As we evolved the Anthropology Commons to support the delivery to the world of the OA component of Anthropological Fieldwork Online, it became clear that a wider vision and opportunity was available to support universities and libraries from around the world seeking to contribute locally generated anthropological fieldwork and materials to our project. In many cases local institutions have struggled with preserving the primary research of resident anthropologists and simply having a digital repository for local viewing was enough; the possibility of locally loading this content into a universally OA, cross-searchable database of fieldwork was a welcome bonus. This realization led to the creation of the Alexander Street ‘Premium Services’ model. The Anthropology Commons is freely available to the world and enables everyone to view the fieldwork notes that Alexander Street has digitized and made available OA. By subscribing to the Anthropology Commons – Premium Services (for a fee of between US$1000 and US$3000 per year), any library can upload and share locally or globally the fieldwork and ephemera of its resident anthropologists, with the choice to make it OA or to maintain more nuanced access restrictions. Alexander Street and its anthropology faculty and librarian advisory board will then review and select OA content for indexing and metadata creation for inclusion in Anthropological Fieldwork Online; with this combined effort, Alexander Street and the global community of anthropologists will create the world’s largest database of primary source fieldwork, notes, recordings, videos, photos and other ephemera!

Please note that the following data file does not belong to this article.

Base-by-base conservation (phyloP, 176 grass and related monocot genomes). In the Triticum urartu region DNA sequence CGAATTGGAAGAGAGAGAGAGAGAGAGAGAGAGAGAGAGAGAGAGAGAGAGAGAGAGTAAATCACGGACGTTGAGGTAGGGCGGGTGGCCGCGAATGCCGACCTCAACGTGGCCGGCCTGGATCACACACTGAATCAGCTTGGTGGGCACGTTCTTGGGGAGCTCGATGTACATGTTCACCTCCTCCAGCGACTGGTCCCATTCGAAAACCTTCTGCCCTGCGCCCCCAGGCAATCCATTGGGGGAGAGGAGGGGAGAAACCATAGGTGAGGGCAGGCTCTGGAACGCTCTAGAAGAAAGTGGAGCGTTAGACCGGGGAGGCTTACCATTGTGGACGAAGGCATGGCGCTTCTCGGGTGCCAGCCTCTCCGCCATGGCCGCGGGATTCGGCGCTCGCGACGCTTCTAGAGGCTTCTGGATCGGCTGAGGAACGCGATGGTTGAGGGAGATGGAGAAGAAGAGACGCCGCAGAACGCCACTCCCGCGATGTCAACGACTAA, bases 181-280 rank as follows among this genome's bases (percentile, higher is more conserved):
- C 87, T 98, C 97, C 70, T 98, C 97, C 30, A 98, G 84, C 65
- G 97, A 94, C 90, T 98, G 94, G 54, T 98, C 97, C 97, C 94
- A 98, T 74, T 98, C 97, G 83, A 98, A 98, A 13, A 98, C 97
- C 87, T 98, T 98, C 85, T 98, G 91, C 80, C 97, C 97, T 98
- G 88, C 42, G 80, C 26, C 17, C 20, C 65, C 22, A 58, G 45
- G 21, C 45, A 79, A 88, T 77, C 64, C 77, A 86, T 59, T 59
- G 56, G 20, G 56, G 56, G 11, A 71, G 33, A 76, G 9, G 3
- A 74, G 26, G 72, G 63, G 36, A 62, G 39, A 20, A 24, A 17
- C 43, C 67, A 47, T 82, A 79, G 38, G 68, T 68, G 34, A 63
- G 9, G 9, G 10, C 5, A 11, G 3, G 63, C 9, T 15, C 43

Summary: the world’s archives don’t seek tenure
Open access in the journal world, and to a lesser extent in the scholarly monograph space, has absorbed the majority of our collective attention primarily because faculty seek tenure and the publication of research in journals is the currency of tenure. Archives, meanwhile, provide scholars with important material for learning and research. The most fortunate PhD students and faculty have sufficient financial resources to travel the world visiting archives, but most do not. Therefore, the digitization of important archives – OA whenever possible – is a mission that must be embraced. It has taken us several years of surveying the OA space to formulate our new models of Contributing Collections and Premium Services, but early feedback and, indeed, pre-purchases of Anthropology Fieldwork Online strongly suggest we have found a sustainable path forward towards the digitization of highly sought-after archives and locally generated anthropology fieldwork, OA when possible and when supported by the academic community.
Abbreviations and Acronyms
A list of the abbreviations and acronyms used in this and other Insights articles can be accessed here – click on the URL below and then select the ‘Abbreviations and Acronyms’ link at the top of the page it directs you to: http://www.uksg.org/publications#aa
The authors have openly declared that they work for Alexander Street.